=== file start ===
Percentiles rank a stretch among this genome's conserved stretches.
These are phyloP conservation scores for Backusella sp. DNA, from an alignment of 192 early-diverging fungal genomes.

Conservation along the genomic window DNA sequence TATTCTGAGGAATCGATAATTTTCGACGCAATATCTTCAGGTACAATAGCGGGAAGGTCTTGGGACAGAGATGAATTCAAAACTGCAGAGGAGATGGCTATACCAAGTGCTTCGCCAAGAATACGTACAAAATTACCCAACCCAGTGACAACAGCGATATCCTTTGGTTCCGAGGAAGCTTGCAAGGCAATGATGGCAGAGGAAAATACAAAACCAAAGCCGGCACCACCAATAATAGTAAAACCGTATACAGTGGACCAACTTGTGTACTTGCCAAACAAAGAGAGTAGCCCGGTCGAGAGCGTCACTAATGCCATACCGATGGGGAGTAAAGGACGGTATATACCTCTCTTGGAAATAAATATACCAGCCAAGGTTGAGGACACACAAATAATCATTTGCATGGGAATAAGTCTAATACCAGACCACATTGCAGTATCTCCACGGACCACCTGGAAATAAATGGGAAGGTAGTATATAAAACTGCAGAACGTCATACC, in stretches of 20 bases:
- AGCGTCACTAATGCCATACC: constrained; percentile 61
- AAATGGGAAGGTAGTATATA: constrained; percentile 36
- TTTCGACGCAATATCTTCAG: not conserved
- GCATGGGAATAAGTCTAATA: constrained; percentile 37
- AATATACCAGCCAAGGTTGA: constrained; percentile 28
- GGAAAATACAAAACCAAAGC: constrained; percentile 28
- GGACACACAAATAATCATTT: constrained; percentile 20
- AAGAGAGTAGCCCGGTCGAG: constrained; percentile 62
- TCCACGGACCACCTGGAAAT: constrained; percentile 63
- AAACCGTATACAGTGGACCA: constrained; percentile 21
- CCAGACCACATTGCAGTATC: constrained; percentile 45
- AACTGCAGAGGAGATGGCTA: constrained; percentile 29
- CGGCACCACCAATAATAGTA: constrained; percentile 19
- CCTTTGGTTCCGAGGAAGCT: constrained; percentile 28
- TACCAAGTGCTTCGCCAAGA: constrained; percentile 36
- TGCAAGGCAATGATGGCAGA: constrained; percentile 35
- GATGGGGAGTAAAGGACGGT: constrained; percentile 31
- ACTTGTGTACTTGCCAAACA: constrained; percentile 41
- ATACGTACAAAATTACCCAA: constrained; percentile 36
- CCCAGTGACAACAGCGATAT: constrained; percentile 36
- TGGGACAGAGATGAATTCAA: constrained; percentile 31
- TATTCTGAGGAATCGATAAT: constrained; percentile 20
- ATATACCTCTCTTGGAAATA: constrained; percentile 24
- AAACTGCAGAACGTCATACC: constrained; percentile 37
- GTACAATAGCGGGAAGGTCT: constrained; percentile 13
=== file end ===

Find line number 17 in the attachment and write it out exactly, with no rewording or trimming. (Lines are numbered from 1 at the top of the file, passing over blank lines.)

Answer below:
- CCTTTGGTTCCGAGGAAGCT: constrained; percentile 28